As hip hop gained popularity, so did the business of ghostwriting. Although most people already know that ghostwriting exists, it is still quite a secretive process. In an interview with Complex, Nickelus F admitted to writing at least a full verse for Drake but was not too keen on mentioning which track it was. All that’s known is that it is a well-known song but he didn’t even want to give away which project it was on.

This secrecy is nothing new. California based rapper MF Grimm wrote for Dr. Dre when Death Row Records was still called Future Shock – and claims that everything was off the books. Even the legendary record “Still Dre’’ was written by Jay Z, a surprise to many people.

It even went so far when MTV sat down with a ghostwriter who goes by the name of Aaron in order to protect his identity. He claimed that even when the credits include a ghostwriter, it is still a secretive process as there are countless credited names on each track, including the producers, the samples used, etc. ”…you’re still a ghost if your name is in the credits … It’s still hidden, it’s still tucked away, that person isn’t doing interviews running around saying,’ I wrote this and I wrote that’”.

This isn’t to say that performers who use ghostwriters don’t have a way with words. In John Seabrook’s book The Song Machine: Inside The Hit Factory, Drake discusses moving to LA at the age of 19 with his friend and producer Noah ”40” Shebib to ghostwrite for Dr.Dre and Aftermath. The Toronto native claimed that “It was most some of the most strenuous militant shit I’ve ever done. But no usable songs came out of it. When I think of how he worked us, it’s no wonder he didn’t get anything out of it. It was just writers in a room churning product all day long”. Although a final product never came to fruition, Drake was reportedly paid $10,000 for his efforts. This happened 12 years ago, but was only reported last year.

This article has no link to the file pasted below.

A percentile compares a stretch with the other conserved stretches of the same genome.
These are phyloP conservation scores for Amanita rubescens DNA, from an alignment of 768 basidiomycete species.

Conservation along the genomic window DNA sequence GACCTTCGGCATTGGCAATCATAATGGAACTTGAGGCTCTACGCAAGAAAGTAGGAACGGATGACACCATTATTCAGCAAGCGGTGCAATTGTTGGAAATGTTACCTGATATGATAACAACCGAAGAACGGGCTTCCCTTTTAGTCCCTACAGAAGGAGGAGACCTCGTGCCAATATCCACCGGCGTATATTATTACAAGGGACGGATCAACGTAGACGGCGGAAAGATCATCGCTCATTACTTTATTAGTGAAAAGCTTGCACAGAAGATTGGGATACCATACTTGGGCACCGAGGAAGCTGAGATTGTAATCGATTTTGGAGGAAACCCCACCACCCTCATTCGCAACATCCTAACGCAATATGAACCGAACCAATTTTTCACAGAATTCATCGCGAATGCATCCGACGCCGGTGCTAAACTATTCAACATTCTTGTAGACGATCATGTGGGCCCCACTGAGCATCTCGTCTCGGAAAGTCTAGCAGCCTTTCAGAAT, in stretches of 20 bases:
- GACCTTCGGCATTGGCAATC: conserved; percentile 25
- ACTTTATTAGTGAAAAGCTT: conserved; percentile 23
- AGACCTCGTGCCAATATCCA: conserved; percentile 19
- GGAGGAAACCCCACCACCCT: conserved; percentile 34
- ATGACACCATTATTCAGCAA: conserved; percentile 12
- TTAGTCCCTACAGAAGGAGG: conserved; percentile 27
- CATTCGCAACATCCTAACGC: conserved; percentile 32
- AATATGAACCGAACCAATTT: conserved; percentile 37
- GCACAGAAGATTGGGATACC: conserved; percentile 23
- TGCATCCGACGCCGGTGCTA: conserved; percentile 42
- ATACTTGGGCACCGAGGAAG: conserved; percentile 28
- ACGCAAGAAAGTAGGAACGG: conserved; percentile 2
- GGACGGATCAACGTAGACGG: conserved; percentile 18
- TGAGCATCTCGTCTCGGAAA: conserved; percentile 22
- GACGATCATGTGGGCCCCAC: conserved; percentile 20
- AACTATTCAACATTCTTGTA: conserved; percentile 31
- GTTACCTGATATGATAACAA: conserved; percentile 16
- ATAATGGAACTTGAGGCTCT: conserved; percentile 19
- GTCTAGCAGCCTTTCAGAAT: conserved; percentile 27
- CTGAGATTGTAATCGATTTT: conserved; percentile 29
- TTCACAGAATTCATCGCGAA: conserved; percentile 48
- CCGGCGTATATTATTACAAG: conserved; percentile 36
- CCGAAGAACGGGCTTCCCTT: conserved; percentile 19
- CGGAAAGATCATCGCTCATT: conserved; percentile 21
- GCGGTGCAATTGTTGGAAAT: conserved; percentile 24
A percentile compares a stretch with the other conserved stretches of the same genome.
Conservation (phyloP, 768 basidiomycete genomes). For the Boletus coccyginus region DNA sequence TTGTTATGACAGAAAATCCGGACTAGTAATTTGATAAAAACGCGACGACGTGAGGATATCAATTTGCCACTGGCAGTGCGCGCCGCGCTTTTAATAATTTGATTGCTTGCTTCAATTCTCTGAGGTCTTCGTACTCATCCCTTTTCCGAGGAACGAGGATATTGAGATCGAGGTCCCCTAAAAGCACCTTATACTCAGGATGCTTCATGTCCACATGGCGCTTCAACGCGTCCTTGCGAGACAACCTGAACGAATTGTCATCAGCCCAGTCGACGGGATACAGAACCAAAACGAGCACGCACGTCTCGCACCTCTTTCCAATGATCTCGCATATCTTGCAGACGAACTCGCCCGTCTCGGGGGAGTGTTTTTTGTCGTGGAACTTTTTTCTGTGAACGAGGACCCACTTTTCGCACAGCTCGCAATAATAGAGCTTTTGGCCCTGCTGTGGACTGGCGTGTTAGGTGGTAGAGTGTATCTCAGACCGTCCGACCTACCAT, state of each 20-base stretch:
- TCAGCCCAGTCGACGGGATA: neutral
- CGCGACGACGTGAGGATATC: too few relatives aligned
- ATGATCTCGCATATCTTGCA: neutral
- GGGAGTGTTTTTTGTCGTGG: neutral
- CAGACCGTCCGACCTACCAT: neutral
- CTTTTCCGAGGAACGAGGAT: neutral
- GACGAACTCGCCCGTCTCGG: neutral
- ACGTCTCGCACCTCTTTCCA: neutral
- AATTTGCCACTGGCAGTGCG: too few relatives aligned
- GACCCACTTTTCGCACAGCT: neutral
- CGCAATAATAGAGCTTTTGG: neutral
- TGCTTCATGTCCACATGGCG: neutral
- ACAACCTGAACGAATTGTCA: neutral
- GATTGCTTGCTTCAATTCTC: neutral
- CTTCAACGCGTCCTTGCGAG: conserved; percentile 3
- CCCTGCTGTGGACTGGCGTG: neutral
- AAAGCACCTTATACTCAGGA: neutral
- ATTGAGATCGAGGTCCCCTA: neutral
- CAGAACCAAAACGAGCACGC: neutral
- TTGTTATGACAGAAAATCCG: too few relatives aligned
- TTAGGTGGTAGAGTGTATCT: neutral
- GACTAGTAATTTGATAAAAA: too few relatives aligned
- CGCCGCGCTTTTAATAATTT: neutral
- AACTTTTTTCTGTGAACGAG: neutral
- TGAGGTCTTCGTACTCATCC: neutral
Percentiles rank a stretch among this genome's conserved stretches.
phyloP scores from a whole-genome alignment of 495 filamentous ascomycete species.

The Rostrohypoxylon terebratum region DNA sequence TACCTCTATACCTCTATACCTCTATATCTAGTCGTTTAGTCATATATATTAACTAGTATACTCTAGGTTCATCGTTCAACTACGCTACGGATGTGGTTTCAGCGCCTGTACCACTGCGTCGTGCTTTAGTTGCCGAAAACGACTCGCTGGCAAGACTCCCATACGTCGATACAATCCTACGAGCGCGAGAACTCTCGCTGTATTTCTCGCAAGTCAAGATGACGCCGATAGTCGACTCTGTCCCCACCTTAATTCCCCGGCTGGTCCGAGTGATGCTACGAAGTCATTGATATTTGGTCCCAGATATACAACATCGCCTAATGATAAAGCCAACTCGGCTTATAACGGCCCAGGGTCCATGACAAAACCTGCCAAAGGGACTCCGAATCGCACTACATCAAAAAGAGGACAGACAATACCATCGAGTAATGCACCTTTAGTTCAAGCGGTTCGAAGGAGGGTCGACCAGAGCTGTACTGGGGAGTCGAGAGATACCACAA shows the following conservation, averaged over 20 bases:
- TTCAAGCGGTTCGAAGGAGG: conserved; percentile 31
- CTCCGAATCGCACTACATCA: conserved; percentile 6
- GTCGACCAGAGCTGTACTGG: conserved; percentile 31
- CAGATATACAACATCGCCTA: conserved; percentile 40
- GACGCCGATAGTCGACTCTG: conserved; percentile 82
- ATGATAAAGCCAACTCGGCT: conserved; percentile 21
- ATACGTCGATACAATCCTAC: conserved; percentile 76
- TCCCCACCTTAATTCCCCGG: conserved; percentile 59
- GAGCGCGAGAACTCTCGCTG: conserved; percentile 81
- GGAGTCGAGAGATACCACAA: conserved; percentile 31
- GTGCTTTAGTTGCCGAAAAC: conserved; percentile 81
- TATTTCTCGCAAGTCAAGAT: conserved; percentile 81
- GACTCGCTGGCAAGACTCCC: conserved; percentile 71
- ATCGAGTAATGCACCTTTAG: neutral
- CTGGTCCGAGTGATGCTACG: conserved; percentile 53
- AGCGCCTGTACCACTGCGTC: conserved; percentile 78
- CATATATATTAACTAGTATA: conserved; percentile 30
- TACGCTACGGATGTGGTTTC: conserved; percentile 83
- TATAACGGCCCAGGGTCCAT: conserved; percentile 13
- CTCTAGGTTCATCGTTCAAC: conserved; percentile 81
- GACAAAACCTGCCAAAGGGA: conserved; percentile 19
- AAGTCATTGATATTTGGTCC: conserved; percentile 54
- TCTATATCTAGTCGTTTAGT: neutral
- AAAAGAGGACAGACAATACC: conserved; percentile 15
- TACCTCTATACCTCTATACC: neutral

In an interview with Vibe, Jay Z has said that he is “paid a lot of money to not tell you who [he writes for]. In most genres of music like Soul, R&b, and Pop, ghostwriting is a legitimate career – but it has always been a secretive issue in hip-hop.


It’s quite interesting, actually. Rappers are supposed to know how to do two things: write and rap. As mentioned earlier, rappers love gloating on the mic, so admitting to the use of a ghostwriter displays a lack of credibility. Rappers do not want to admit to using ghostwriters; they want protect their image and authenticity.

Ghostwriting has become a massive business in the hip hop scene. According to Aaron on the MTV interview, it really depends how much an artist can get paid on a track he or she has ghostwritten, but writing a major hit can leave a writer comfortable for life. “Artists” make a living off ghostwriting, while the performers they write for make a living off their writing. Opinions really differ on the topic, however it is clear to see that ghostwriting is here to stay and will probably become even more prominent in the future. Imagine a future where all hip hop songs are ghostwritten? What a scary thought.